Flawed Thinking and the Financial Meltdown

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Flawed Thinking and the Financial Meltdown

Financial risk management is one area in which the enormous potential of evidence-based management is abundantly clear.  The present economic crisis was rooted in the subprime mortgage industry and in policies that undermined the global financial system.  This web of faulty assumptions and bad practices extended all the way to the stratospheric world of "structured finance."

To comprehend how bad assumptions were pyramided, one atop the other, it's necessary to understand the mindset that underpinned finance in the early 21st century and its implications. 

The fundamental idea behind structured finance is to pool a collection of assets and then sell shares in the pool.  The idea is that pooling lowers the risk for each investor versus what it would have been if he or she was investing in a single entity, like a mortgage or a bond.  In the current mortgage crisis, the assets in the pools were loans to people who were buying houses. 

So-called "collateralized debt obligations," or CDOs, are a typical form of structured finance.  The way they work was well described by Michael Lewis in his book Panic: The Story of Modern Financial Insanity.1  In it, he explains that a bank that creates CDOs buys up debt and uses the first few payments received each month on those loans to pay off the most senior investors in the pools of mortgage securities.  The next few payments are used to pay off the next tier of investors, and so on down the line on "a first-come, first-served basis."  The most senior are promised the lowest interest rate and the least senior investors are promised the highest interest rate.  If mortgage holders begin to default, the most senior investors are paid first and the flow of money stops somewhere before it reaches the least senior investors.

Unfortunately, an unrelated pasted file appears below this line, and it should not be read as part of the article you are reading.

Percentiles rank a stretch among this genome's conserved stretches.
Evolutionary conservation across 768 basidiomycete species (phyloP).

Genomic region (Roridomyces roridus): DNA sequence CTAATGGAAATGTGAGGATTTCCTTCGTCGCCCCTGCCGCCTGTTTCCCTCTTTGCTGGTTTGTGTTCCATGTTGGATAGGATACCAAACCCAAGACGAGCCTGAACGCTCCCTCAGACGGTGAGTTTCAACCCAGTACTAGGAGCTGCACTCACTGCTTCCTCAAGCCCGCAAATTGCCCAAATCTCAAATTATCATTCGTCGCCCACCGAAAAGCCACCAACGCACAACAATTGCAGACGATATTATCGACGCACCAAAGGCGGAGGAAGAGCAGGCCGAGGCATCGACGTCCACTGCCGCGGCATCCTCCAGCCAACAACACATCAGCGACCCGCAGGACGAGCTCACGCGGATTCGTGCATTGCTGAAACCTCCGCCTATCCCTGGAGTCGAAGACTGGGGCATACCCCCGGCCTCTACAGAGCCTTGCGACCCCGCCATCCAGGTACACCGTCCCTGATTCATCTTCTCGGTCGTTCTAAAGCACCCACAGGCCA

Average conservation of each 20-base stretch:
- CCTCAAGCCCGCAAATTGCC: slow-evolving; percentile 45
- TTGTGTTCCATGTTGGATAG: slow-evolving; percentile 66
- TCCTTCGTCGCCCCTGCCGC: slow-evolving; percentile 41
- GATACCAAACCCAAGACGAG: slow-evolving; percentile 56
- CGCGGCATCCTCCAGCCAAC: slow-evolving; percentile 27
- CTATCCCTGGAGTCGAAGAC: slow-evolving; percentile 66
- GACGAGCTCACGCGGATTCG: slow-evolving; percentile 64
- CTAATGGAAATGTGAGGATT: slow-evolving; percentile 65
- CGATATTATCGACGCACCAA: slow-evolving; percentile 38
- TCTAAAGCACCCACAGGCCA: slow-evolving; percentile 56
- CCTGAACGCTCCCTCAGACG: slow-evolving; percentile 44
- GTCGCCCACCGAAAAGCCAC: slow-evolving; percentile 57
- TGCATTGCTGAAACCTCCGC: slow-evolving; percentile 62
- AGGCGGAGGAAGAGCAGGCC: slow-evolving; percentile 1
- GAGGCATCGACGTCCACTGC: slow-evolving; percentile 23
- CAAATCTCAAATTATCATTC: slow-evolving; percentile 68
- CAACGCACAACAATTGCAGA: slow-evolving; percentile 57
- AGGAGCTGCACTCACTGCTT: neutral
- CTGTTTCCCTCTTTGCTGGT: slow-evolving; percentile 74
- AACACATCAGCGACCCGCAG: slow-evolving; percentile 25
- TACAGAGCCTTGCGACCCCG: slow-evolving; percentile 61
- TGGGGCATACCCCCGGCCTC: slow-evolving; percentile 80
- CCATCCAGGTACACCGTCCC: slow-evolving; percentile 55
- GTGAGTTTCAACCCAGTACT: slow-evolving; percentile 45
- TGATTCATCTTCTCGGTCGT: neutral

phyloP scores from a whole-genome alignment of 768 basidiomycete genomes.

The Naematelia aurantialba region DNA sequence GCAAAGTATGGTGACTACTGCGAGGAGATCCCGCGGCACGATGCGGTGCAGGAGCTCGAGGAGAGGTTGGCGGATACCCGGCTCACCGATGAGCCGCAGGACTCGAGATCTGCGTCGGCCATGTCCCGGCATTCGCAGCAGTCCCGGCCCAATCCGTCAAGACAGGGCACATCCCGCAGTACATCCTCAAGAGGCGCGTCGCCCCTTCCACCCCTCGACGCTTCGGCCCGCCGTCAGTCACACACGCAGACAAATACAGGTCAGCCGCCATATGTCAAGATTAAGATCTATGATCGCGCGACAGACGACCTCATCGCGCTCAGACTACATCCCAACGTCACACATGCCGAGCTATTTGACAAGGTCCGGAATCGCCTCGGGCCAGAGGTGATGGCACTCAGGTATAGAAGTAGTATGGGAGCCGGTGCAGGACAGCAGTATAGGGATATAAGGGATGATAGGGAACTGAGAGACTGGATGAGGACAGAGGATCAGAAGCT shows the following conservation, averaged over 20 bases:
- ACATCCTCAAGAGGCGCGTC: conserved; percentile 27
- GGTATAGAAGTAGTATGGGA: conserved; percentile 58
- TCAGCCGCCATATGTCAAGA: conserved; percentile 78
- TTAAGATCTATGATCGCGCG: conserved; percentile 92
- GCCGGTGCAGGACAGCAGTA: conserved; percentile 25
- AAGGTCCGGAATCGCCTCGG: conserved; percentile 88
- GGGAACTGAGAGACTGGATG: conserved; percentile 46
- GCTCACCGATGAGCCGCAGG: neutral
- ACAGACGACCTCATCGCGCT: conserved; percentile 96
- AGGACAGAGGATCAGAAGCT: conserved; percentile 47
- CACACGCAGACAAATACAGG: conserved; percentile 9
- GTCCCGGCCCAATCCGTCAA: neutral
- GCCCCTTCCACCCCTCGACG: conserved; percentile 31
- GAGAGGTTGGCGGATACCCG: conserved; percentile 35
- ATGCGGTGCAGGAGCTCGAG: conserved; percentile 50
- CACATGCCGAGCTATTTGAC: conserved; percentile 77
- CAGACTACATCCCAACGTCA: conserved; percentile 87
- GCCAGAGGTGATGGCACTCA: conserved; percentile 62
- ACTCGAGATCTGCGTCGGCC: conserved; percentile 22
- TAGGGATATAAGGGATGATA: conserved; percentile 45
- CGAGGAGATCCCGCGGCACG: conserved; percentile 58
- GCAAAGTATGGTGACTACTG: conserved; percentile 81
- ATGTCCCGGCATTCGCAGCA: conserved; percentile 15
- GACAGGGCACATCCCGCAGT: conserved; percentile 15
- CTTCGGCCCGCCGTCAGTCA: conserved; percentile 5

There is nothing inherently wrong with the idea of CDOs, as long as all but a tiny fraction of the people who take out mortgages are able to make the payments.  Unfortunately, a number of factors converged to create a growing population of home owners who were poised to default on their mortgages and put the entire global system at risk. 

The first factor in this complex scenario was the prevalence in some areas of new laws restricting the uses to which land could be put.  This was especially true in California, where, starting in the 1970s, various laws were passed that prohibited building anything at all on enormous stretches of open land.  The rationale for such restrictions varied — for example, to preserve open space, to protect the environment, or to save farmland — but the result was uniformly the same:  The price of land, which typically accounts for most of the price of a home, soared...

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